China 'stocking up' on world oil, analysts say
China is taking advantage of the worldwide recession to stock up on foreign oil, last month offering $43 billion in loans to foreign oil companies in Brazil, Venezuela, and Russia to secure future oil supplies.
OGJ Oil Diplomacy Editor
LOS ANGELES, Mar. 10 -- China is taking advantage of the worldwide recession to stock up on foreign oil, last month offering $43 billion in loans to foreign oil companies in Brazil, Venezuela, and Russia to secure future oil supplies.
The flurry of deals comes despite the global recession and a worldwide decline in oil demand, according to a report by Radio Free Asia, which said that China views those conditions as "an opportunity" rather than a reason to cut back on its investment plans.
Philip Andrews-Speed, an energy expert at Scotland's University of Dundee, said China is still not putting its trust in the market, but that its latest overseas deals suggest a new approach.
"The balance between the government and the companies has changed, so the government now is in the lead, providing these loans in return for oil," Andrews-Speed said. "It's the same set of objectives but with a different set of cards in the hand."
Andrews-Speed sees China's new strategy as more beneficial for oil development because the state-owned oil companies of Russia, Brazil, and Venezuela all face funding problems in a declining market.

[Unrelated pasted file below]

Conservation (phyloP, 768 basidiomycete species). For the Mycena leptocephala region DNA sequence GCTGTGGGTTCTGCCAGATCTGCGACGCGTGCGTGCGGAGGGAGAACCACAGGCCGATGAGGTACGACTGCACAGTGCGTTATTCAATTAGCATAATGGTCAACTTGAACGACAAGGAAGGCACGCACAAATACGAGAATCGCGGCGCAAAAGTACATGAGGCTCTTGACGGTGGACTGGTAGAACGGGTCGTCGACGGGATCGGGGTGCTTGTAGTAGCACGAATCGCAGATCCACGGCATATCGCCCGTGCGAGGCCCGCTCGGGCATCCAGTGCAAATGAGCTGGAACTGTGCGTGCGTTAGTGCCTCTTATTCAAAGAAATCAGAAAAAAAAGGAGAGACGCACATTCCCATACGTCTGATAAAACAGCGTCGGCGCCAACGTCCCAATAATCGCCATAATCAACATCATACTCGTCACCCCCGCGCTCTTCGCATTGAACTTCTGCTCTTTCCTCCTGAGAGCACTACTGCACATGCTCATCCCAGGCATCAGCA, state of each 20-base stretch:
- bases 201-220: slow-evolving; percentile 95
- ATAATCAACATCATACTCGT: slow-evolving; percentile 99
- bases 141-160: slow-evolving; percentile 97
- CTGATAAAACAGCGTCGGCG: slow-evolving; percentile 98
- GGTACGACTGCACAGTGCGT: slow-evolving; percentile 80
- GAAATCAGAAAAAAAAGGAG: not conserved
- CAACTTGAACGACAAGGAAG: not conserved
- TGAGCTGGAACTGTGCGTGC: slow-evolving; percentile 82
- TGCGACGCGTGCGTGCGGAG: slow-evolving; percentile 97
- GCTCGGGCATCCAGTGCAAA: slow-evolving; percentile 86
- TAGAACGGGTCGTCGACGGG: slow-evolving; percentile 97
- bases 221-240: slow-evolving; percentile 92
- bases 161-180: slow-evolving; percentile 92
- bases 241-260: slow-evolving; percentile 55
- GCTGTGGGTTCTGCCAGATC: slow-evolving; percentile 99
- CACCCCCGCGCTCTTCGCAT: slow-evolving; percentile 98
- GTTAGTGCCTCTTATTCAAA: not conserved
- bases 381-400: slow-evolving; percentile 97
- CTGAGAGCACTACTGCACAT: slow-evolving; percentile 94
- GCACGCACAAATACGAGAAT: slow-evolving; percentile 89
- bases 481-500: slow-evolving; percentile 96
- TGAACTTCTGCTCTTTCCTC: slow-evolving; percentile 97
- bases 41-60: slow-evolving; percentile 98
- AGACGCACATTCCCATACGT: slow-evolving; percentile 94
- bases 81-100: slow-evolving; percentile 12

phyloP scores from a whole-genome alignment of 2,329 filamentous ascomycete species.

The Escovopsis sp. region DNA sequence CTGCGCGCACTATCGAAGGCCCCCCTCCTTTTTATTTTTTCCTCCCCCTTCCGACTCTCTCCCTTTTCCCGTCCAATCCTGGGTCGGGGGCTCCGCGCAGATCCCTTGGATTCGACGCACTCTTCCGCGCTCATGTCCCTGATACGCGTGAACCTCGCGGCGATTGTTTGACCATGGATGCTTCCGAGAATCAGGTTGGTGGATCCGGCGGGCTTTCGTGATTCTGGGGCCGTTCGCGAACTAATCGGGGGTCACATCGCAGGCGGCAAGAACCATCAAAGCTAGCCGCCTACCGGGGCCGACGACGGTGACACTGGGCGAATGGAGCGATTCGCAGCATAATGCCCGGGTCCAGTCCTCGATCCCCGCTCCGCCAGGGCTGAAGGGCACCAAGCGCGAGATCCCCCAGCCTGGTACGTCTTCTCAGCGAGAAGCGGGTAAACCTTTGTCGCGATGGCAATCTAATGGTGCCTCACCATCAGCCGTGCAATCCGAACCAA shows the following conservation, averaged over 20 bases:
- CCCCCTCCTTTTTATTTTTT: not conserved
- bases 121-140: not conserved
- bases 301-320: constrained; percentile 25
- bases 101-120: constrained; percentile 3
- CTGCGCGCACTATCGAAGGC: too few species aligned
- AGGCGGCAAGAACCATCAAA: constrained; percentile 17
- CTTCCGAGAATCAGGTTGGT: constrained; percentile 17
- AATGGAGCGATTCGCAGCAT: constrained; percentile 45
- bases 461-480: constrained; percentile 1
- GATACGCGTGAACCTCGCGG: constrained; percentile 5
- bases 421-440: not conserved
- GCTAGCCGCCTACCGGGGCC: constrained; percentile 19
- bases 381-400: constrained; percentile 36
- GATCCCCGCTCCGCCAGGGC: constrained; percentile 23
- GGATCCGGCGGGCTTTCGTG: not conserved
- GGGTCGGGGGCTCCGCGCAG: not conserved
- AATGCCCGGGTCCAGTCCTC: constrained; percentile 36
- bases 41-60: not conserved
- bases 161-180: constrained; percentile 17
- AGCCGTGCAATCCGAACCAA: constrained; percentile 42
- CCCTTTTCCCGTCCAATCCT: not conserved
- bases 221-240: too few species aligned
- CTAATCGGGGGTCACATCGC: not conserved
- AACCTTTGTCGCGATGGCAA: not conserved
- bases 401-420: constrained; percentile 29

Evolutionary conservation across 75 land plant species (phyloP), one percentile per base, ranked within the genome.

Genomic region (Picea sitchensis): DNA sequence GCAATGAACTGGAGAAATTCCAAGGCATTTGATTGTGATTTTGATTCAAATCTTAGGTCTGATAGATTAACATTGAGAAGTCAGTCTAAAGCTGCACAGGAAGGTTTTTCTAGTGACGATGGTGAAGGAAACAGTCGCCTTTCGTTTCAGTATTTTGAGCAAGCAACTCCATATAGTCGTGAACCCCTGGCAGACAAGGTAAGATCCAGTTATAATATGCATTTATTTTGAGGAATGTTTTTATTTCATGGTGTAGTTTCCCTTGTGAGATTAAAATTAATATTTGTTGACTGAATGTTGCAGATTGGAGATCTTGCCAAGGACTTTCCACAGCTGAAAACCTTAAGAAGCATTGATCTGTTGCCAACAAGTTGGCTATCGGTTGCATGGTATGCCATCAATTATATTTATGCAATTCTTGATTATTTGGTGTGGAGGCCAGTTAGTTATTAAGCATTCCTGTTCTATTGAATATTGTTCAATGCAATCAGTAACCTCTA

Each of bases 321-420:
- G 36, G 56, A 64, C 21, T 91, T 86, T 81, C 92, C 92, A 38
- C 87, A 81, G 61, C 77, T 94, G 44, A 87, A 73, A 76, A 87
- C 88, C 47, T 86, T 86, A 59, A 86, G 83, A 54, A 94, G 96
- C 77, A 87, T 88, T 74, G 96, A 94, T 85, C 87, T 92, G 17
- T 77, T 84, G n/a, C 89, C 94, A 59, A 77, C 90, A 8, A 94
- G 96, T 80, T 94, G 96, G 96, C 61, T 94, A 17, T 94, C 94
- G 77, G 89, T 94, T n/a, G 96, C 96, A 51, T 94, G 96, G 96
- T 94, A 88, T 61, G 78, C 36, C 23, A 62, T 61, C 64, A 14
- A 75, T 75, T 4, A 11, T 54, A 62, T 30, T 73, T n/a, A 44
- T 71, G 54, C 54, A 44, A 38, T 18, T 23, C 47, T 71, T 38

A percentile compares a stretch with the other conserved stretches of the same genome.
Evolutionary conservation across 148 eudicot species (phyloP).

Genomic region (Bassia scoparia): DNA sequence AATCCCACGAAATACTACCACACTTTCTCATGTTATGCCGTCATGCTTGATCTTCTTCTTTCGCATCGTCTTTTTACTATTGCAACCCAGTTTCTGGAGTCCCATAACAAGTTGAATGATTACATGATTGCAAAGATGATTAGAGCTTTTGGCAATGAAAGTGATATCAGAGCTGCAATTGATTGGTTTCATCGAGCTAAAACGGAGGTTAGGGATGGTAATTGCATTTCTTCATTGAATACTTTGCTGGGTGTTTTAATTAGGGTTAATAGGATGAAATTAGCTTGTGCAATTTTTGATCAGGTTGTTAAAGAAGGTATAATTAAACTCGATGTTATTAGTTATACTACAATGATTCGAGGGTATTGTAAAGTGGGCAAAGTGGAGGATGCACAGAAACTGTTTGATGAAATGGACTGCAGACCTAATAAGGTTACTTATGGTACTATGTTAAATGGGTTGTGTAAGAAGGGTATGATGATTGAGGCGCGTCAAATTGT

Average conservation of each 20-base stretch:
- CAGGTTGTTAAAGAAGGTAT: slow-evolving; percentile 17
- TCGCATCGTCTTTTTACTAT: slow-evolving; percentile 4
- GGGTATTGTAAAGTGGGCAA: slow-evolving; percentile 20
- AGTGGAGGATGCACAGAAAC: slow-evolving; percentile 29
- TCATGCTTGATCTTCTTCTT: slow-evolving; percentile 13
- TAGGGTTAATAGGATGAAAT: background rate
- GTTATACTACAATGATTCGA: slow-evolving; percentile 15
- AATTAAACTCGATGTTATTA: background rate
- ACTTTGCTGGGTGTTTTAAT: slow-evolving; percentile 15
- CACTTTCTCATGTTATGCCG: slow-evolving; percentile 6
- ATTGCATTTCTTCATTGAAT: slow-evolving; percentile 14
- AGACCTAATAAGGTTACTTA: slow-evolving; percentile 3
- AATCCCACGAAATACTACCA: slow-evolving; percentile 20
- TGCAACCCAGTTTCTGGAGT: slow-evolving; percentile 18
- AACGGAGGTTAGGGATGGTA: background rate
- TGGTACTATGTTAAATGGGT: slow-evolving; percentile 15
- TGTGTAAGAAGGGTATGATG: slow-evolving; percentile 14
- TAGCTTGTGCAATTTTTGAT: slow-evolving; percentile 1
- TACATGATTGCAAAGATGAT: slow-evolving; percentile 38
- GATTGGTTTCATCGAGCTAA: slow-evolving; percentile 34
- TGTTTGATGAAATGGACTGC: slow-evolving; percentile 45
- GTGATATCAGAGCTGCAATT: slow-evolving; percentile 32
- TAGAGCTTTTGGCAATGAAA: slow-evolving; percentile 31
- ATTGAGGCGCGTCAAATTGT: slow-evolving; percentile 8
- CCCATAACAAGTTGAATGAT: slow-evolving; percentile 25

"These are state companies that don't have enough money to develop new reserves as fast as they want to. Thus the Chinese loans will allow them to move ahead faster and produce additional oil earlier than we would have expected," he said.
Experts told RFA that China's oil loans are a sign of both opportunism and confidence that its economy will recover from the worldwide recession soon.
In January, China's oil imports fell 8% to their lowest level in 14 months, the General Administration of Customs reported. But the government appears to be investing for the longer term.
"Putting aside the current economic crisis, we're looking for China's oil imports to double in only a very few years," said Andrews-Speed. "So, if you don't trust the market, you'll be doing more of these deals, and now is a very good time to be doing these deals."
Robert Ebel, senior adviser to the energy and national security program at the Washington-based Center for Strategic and International Studies, agreed that the government is betting it will need more imported oil to fuel the economic recovery.
"They want to lock in some long-term deliveries because they know they're going to need it, so I's money well-spent," said Ebel.
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